Dale Hayes shared this early Hannibal photo of South Hannibal, Mo. Follow the arrow to view the old, old South School, which was located on what is now Missouri 79. After the new South School was constructed on what is now Fulton Avenue, the old, old school was converted into a four-plex of apartments. Archie Hayden remembers that Gene Wescott used bricks from this building in constructing a house along Old 79 back in the late 1970s.
MARY LOU MONTGOMERY
During the 1880s, two Hannibal men were heavyweights as far as South Hannibal property ownership was concerned: Henry C. Buchanan, executor of his father, Robert Buchanan’s estate, and Joseph C. Peyton, a local contractor.
They both invested in South Hannibal property, developing and selling building lots. South Hannibal subdivisions and streets still carry the surname of each family, but those names, standing alone, don’t trigger many memories these days.
But 131 years ago, a property feud between the two men effectively brought the Hannibal school district’s plans for expansion to a halt.
At question was the site on which a new Hannibal school building would be constructed.
In 1885, Hannibal voters recognized the necessity of building three new school buildings in Hannibal, and passed a bond issue allowing for the funding. One of those buildings was to be in South Hannibal, to replace the overcrowded two-story brick building located on Birch Street (also referred to as Fifth Street, and now Missouri Highway 79).
The bond issue didn’t specify where the school would be constructed, and therein was the difficulty. Mr. Buchanan believed that the school should be expanded onto property he owned, adjacent to the existing school. But the school board voted to acquire property on Clay Street (now Fulton Avenue) owned by Mr. Peyton instead.
When Buchanan learned of the plans to move the school, he challenged the decision in court. Judge Theodore Brace of the Hannibal Court of Common Pleas sided with Buchanan, allowing that the district couldn’t move the school without subjecting the move itself to a popular vote.
Mr. Buchanan argued that the existing site was central to the district’s population, while the new site was considerably removed from the many students who lived east of the existing school site.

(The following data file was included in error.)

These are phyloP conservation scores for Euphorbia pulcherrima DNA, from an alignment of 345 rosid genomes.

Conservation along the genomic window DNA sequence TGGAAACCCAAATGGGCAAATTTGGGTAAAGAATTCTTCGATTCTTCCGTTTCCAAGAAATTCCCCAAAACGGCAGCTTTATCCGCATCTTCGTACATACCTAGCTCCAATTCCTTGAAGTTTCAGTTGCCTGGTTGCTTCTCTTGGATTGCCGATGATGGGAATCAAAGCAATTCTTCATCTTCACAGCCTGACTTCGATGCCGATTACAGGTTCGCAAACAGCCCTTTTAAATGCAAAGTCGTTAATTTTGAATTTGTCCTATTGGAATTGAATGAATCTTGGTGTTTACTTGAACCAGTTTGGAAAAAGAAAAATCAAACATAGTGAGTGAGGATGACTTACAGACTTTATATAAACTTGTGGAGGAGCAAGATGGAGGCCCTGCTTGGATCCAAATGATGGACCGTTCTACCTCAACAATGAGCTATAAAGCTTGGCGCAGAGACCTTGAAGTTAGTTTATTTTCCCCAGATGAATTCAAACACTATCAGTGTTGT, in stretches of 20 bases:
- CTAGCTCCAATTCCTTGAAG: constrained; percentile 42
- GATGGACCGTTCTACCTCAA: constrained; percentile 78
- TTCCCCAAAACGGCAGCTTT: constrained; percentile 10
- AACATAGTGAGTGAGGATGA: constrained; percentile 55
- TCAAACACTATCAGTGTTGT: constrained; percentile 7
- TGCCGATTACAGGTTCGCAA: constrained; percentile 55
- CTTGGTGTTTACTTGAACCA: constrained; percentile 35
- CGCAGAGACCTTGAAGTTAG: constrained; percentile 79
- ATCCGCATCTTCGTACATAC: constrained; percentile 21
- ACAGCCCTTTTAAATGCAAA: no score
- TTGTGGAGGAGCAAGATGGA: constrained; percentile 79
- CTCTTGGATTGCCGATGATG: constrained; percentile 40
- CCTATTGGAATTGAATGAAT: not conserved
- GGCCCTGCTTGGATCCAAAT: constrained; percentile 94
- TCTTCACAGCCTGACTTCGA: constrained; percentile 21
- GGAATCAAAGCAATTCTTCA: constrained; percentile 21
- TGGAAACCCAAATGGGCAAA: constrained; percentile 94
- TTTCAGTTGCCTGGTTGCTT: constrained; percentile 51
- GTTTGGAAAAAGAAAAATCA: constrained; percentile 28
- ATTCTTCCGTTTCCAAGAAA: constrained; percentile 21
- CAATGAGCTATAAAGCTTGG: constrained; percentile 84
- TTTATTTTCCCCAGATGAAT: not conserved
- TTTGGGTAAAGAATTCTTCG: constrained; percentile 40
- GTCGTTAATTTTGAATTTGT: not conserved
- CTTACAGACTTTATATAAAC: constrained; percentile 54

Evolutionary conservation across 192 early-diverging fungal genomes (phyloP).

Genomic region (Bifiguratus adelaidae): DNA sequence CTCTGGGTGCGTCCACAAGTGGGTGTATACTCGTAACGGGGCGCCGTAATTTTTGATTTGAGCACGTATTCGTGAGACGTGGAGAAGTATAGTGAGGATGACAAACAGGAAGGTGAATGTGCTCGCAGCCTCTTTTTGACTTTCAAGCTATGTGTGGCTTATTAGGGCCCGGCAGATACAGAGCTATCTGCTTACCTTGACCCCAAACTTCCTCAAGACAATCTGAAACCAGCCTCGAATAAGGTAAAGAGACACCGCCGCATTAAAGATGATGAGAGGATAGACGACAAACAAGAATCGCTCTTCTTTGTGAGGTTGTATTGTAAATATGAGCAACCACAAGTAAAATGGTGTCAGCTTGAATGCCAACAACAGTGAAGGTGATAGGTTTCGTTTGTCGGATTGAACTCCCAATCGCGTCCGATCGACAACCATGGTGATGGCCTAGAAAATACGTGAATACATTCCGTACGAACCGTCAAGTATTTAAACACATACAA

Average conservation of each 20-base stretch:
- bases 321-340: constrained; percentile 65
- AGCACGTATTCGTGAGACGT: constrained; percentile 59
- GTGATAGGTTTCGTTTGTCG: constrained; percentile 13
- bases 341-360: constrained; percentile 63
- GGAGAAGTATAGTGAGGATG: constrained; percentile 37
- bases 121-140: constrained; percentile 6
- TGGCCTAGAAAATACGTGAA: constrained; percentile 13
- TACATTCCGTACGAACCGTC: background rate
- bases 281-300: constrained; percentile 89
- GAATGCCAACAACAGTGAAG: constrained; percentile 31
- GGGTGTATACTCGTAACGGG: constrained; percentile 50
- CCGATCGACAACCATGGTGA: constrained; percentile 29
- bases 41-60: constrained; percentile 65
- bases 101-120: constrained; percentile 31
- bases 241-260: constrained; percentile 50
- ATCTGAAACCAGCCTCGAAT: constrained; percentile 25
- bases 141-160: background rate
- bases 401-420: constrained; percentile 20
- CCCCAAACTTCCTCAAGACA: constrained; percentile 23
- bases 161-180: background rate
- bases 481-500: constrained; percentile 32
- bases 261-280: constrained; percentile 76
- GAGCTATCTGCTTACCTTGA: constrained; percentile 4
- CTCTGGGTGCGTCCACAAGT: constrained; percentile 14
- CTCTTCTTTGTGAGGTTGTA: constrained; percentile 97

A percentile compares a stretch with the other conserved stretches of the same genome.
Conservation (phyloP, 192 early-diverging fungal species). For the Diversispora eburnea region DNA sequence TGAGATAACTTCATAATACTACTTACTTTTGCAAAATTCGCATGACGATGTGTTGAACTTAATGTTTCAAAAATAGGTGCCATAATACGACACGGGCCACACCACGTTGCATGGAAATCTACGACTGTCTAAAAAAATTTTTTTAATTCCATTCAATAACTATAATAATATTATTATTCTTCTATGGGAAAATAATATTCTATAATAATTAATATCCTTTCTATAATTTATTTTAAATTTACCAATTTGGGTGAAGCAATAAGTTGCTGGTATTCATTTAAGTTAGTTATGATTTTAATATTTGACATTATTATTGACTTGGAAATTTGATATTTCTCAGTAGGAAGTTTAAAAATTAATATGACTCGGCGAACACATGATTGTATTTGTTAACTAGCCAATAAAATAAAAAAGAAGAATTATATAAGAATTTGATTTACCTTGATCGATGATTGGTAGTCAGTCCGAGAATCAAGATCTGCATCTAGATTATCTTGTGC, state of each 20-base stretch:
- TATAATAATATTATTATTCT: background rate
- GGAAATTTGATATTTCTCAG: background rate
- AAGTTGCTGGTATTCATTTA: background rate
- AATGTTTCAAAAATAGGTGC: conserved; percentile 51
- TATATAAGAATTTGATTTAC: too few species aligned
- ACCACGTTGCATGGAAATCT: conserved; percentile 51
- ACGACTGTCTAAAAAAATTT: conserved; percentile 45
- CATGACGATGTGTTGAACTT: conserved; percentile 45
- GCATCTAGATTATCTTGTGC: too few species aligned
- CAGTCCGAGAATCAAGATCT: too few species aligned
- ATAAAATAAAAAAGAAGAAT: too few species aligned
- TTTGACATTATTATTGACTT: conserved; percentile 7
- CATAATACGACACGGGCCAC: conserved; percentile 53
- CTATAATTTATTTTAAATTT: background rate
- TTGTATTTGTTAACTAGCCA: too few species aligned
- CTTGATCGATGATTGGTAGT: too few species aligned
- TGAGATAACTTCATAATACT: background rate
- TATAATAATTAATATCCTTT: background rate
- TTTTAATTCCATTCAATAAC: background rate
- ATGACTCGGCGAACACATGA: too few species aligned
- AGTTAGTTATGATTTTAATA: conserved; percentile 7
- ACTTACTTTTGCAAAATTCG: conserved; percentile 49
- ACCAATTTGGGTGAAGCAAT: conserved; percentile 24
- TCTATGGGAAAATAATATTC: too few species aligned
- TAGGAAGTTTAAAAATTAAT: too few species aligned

Two years passed while the issue made its way through the courts. Attorney Thomas H. Bacon, representing the school board and Mr. Peyton, appealed the case, and in March 1887, the St. Louis Court of Appeals sided with Buchanan Et. Al. The issue was to be placed on the ballot for voters to decide. Attorneys Rufus E. Anderson and William C. Foreman represented Buchanan.
During the time of turmoil, an incident took place that was quite troubling to the South Side residents: A decomposing dog was fished from a well in the yard of the old South Hannibal School. The Quincy Daily Journal noted on Sept. 28, 1886 that the school children had been drinking water from the well.
Perhaps this sparked voters to approve the move in the ballot issue in 1887, and work soon commenced on the new building, which fronted Clay Street (Fulton Avenue), south of Riverside Street, where Clay Street intersected with School Street.
The old South School was a two-story brick structure with an east-facing porch running the length of the building. There were eight rooms on each floor (four on each side) and an east/west hallway down the middle.
After the school moved, this building was converted into four apartments. Carole Ruth Davis Pettitt of Michigan has very fond memories of this building, which she said was still standing when she got married in 1967.
She grew up in a tiny house behind the brick building, in which four generations of her family inhabited in their turn.
“The (old school) building was at 709 Birch,” she said. “It was very tall, with 16-foot ceilings and pretty crown molding. It had a wide front porch, maybe 20 feet deep and 75 feet wide, with wide steps. You’d go up the center steps to get to the apartments upstairs. There were four rooms in each apartment, one room leading to the next, with the farthest (western most) room becoming a kitchen with sink and running water.”
The shared bathrooms were in the hallway, one upstairs and one downstairs, each with a toilet and a bathtub.
Carole vividly remembers some of the families who lived in these apartments when she was a child, in the late 1950s and early 1960s.
Dorothy Brown lived there with her two sons, Larry and Randy Brown. On the top floor lived Dorothy Murphy and her daughter Dotty, who worked at Owens Drug Store, and son Johnny Murphy, who was in Carole’s class at Stowell School.
Mrs. Jacobs, another occupant, always wore a loose-flowy dress with an apron, and she lived there with her grandson, R.L. Jacobs, who was Carole’s age. “Mrs. Jacobs had an old player piano that was pretty intriguing,” Carole said. On the top floor above Mrs. Jacobs lived Mrs. Monroe and her son Donald.